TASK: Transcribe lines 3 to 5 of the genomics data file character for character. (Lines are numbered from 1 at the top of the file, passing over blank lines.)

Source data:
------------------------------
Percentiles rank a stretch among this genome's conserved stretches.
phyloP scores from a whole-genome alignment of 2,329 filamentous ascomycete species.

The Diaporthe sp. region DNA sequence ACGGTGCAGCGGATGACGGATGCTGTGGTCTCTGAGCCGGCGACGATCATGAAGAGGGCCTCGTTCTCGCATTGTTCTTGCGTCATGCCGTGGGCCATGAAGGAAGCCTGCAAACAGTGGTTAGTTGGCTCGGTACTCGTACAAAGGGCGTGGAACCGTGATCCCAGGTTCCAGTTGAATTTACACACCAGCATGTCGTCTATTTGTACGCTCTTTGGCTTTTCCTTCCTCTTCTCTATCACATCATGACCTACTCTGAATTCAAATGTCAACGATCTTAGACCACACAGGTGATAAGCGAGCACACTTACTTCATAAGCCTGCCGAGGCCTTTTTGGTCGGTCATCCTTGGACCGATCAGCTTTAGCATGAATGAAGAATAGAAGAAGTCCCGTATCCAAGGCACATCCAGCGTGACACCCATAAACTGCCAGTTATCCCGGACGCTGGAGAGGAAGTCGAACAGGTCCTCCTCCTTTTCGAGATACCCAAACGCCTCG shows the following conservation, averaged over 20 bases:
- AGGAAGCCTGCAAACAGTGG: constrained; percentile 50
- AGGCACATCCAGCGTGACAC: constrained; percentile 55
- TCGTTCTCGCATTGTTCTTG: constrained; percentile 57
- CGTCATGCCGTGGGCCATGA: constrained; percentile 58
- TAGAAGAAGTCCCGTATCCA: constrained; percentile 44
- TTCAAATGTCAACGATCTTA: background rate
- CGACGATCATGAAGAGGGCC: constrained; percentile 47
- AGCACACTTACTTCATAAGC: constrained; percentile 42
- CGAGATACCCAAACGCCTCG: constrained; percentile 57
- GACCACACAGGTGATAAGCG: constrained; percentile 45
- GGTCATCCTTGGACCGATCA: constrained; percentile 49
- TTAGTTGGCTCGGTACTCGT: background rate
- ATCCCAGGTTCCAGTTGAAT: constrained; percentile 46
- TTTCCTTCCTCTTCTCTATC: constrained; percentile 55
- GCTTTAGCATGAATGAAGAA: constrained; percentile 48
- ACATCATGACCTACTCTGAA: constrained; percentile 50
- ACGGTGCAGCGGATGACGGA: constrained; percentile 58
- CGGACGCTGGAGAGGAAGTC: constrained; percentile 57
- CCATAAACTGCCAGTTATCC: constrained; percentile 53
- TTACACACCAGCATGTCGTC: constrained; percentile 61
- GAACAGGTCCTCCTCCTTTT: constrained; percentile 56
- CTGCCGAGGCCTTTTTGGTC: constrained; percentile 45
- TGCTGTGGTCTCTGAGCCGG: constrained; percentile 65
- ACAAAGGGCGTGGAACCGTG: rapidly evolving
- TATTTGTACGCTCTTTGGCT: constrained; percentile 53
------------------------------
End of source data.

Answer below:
The Diaporthe sp. region DNA sequence ACGGTGCAGCGGATGACGGATGCTGTGGTCTCTGAGCCGGCGACGATCATGAAGAGGGCCTCGTTCTCGCATTGTTCTTGCGTCATGCCGTGGGCCATGAAGGAAGCCTGCAAACAGTGGTTAGTTGGCTCGGTACTCGTACAAAGGGCGTGGAACCGTGATCCCAGGTTCCAGTTGAATTTACACACCAGCATGTCGTCTATTTGTACGCTCTTTGGCTTTTCCTTCCTCTTCTCTATCACATCATGACCTACTCTGAATTCAAATGTCAACGATCTTAGACCACACAGGTGATAAGCGAGCACACTTACTTCATAAGCCTGCCGAGGCCTTTTTGGTCGGTCATCCTTGGACCGATCAGCTTTAGCATGAATGAAGAATAGAAGAAGTCCCGTATCCAAGGCACATCCAGCGTGACACCCATAAACTGCCAGTTATCCCGGACGCTGGAGAGGAAGTCGAACAGGTCCTCCTCCTTTTCGAGATACCCAAACGCCTCG shows the following conservation, averaged over 20 bases:
- AGGAAGCCTGCAAACAGTGG: constrained; percentile 50
- AGGCACATCCAGCGTGACAC: constrained; percentile 55